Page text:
This is the third in a series of blogs.
To recap: In 1996, during the Clinton administration, Congress passed a law (CDA) intended to prevent children from being exposed to harmful material. The Supreme Court struck it down as unconstitutional on First Amendment grounds. Congress came back in 1998 and passed a new law (COPA) with narrower parameters. The ACLU immediately asked for and received an injunction. The Supreme Court upheld the appeals court's injunction against COPA in 2004, again on First Amendment grounds. This time the Court suggested that the Bush administration either come up with another law or prove that COPA would be more effective than filtering software in preventing material that could be harmful for children.
Instead of shepherding a new law through Congress, the Bush administra- tion chose to take the latter route of proving that COPA is the only viable way to combat harmful material. According to CNET News, the Department of Justice plans to argue in court "that filtering software is not a realistic alternative to a federal criminal law because the concept of filtering is flawed and unworkable in practice." In other words, the Bush administration believes that even an innocuous search can inadvertently turn up material inappropriate for children.
And, instead of doing the work to prove their contention themselves--by doing searches children might do on the Internet--in August, 2005, the Department of Justice (DOJ) under Alberto Gonzales subpoenaed four search engine companies for all their URLs and a month's worth of the searches done on their engines.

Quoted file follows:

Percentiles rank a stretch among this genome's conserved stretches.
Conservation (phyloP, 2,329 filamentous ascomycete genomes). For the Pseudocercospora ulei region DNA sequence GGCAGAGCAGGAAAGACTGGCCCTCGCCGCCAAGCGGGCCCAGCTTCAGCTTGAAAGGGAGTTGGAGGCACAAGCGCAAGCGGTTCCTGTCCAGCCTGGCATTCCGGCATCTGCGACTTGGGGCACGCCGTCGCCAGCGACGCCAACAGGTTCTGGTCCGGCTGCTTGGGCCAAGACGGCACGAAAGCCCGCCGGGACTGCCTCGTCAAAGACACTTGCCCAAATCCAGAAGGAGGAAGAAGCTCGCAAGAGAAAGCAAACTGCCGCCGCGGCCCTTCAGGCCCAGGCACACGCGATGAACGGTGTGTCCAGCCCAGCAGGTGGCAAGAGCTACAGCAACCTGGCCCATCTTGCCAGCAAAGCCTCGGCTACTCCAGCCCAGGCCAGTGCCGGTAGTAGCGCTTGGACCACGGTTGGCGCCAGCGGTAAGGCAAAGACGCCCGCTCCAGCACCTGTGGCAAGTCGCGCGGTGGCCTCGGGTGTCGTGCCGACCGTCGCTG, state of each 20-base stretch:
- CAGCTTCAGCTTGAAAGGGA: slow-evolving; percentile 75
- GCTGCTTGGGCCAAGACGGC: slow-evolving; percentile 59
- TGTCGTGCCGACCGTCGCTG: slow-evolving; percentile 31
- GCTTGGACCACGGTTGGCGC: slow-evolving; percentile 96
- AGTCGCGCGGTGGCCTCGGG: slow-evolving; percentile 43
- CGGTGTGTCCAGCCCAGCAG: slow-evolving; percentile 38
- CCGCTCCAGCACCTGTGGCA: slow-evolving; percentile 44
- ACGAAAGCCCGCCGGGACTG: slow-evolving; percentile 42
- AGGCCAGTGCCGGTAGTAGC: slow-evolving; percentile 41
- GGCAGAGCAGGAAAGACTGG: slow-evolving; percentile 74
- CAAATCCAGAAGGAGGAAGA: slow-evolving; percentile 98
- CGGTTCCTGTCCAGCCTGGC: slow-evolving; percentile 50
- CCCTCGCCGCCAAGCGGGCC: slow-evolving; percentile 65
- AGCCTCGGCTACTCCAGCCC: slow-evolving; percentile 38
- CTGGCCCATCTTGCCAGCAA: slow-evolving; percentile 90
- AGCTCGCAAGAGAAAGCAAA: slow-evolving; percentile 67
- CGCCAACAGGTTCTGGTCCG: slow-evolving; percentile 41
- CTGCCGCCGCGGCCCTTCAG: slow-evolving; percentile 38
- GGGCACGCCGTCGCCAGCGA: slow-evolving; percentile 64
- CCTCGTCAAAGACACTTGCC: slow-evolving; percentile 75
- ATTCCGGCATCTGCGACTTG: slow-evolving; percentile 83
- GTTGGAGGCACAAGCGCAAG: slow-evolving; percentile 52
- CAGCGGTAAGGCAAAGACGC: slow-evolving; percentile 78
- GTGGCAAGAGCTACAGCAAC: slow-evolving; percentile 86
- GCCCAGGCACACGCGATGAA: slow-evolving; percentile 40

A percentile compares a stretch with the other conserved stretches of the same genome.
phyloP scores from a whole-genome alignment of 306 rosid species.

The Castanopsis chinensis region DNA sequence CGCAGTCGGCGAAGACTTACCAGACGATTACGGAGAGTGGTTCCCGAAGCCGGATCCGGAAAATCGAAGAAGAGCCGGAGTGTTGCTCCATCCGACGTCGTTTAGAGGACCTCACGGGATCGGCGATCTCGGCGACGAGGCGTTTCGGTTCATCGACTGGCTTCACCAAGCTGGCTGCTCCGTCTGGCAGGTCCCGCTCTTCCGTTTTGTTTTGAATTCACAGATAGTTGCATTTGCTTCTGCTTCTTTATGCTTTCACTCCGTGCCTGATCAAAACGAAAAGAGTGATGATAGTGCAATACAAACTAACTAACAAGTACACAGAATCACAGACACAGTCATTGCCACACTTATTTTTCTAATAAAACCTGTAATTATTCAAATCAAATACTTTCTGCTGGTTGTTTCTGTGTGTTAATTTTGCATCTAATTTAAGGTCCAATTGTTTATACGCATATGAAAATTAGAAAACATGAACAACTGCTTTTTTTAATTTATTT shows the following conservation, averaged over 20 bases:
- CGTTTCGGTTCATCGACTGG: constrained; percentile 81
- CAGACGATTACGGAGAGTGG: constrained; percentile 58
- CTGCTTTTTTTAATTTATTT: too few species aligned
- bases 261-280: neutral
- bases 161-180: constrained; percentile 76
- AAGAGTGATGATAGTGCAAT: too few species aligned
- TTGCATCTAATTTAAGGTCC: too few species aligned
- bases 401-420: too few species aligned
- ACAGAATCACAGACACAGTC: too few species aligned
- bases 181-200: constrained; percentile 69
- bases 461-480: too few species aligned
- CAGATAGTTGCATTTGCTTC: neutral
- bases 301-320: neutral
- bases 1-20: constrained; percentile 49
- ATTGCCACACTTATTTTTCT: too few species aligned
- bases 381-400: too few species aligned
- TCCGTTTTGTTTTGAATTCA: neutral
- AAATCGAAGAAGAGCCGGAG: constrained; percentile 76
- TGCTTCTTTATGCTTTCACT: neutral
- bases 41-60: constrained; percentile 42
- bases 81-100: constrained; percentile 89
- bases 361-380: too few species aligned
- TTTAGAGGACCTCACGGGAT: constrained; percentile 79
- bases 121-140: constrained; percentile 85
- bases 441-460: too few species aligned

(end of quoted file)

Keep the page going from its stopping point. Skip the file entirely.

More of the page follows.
The recent DOJ motion indicated that there was significant negotiating before the government agreed to narrow its request for information on the grounds that a simple list of all the URLs would be untenable and a list of all searches done would be tainted by the web-crawlers doing searches in order to rank websites. Privacy issues were also raised. Therefore, the government narrowed its request to a million random URLs and the search string (text only) requested by users for one week without identifying the users. At that point, it appears that AOL, MSN and Yahoo turned over the requested material.
According to a government motion filed last week, Google listed the following as their reasons for not complying (included are my comments):
1) Relevancy: Google objects to the implication that their "search-engine database is reflective of the entire world-wide web." More relevant information could be obtained by the DOJ by simply doing their own searches on the Internet.
2) Privacy: "Google next objects that its compliance with the request would require it to produce information identifying the users of its search engines."
What's to stop Gonzales' crew from coming back and saying, "You've already given us the searches, now give us the users"?
3) Redundancy: MSN, Yahoo and AOL have already turned over their information. What's the point in having data from Google as well?
4) Privilege: Google does not want to share trade secrets. Google is apparently afraid that, with a large sample of data, competitors could reverse engineer their way back to the algorithms Google uses in its search engines. Those algorithms are a closely guarded secret.
5) Undue burden: The request would require too much effort on the part of Google
Remember--this is not national security. The government is not trying to find terrorists and has not yet proven that this information is its one viable means to protect children from harmful material online.
CNET News has been conducting an online poll. Of the 1,700 respondents, 83% believe Google was right in refusing to hand over the requested information while 14% are uncertain. Only 3% believe the data should have been given to the government.
What happens next? Google must answer the DOJ's motion. Usually that would take about two weeks although the deadline might be extended. Some legal experts believe that the Bush administration is going to have an uphill battle in proving their urgent need for this data.
Stay tuned . . .